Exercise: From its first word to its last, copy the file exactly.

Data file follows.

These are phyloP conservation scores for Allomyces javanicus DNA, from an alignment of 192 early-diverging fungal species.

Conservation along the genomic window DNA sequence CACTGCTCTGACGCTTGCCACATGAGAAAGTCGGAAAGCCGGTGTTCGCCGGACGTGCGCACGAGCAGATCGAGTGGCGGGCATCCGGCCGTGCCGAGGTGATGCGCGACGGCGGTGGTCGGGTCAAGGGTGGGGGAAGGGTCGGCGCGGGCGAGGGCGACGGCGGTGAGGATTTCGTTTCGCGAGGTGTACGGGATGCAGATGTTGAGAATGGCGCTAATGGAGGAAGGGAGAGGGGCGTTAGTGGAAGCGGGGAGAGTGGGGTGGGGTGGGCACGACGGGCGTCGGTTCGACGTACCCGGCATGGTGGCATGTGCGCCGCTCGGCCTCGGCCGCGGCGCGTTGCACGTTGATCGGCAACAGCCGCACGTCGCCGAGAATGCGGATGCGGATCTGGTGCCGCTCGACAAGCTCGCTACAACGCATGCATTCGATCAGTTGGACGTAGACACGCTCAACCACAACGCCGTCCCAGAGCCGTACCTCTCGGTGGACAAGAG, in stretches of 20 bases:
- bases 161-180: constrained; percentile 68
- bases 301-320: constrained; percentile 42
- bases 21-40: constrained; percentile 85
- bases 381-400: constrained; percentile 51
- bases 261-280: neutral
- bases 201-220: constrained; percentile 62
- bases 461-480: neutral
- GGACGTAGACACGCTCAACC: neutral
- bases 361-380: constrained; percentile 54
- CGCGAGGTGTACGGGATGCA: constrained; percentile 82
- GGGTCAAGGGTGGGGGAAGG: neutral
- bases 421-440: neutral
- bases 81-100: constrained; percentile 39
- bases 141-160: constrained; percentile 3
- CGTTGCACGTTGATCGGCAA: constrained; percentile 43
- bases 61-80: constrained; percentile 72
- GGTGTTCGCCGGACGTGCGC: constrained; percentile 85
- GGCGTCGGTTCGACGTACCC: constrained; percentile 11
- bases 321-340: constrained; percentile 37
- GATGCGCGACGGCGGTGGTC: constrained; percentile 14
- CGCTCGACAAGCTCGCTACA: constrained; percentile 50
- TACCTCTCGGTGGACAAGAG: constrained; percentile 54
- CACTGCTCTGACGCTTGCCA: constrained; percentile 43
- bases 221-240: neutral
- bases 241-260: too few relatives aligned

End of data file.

These are phyloP conservation scores for Allomyces javanicus DNA, from an alignment of 192 early-diverging fungal species.

Conservation along the genomic window DNA sequence CACTGCTCTGACGCTTGCCACATGAGAAAGTCGGAAAGCCGGTGTTCGCCGGACGTGCGCACGAGCAGATCGAGTGGCGGGCATCCGGCCGTGCCGAGGTGATGCGCGACGGCGGTGGTCGGGTCAAGGGTGGGGGAAGGGTCGGCGCGGGCGAGGGCGACGGCGGTGAGGATTTCGTTTCGCGAGGTGTACGGGATGCAGATGTTGAGAATGGCGCTAATGGAGGAAGGGAGAGGGGCGTTAGTGGAAGCGGGGAGAGTGGGGTGGGGTGGGCACGACGGGCGTCGGTTCGACGTACCCGGCATGGTGGCATGTGCGCCGCTCGGCCTCGGCCGCGGCGCGTTGCACGTTGATCGGCAACAGCCGCACGTCGCCGAGAATGCGGATGCGGATCTGGTGCCGCTCGACAAGCTCGCTACAACGCATGCATTCGATCAGTTGGACGTAGACACGCTCAACCACAACGCCGTCCCAGAGCCGTACCTCTCGGTGGACAAGAG, in stretches of 20 bases:
- bases 161-180: constrained; percentile 68
- bases 301-320: constrained; percentile 42
- bases 21-40: constrained; percentile 85
- bases 381-400: constrained; percentile 51
- bases 261-280: neutral
- bases 201-220: constrained; percentile 62
- bases 461-480: neutral
- GGACGTAGACACGCTCAACC: neutral
- bases 361-380: constrained; percentile 54
- CGCGAGGTGTACGGGATGCA: constrained; percentile 82
- GGGTCAAGGGTGGGGGAAGG: neutral
- bases 421-440: neutral
- bases 81-100: constrained; percentile 39
- bases 141-160: constrained; percentile 3
- CGTTGCACGTTGATCGGCAA: constrained; percentile 43
- bases 61-80: constrained; percentile 72
- GGTGTTCGCCGGACGTGCGC: constrained; percentile 85
- GGCGTCGGTTCGACGTACCC: constrained; percentile 11
- bases 321-340: constrained; percentile 37
- GATGCGCGACGGCGGTGGTC: constrained; percentile 14
- CGCTCGACAAGCTCGCTACA: constrained; percentile 50
- TACCTCTCGGTGGACAAGAG: constrained; percentile 54
- CACTGCTCTGACGCTTGCCA: constrained; percentile 43
- bases 221-240: neutral
- bases 241-260: too few relatives aligned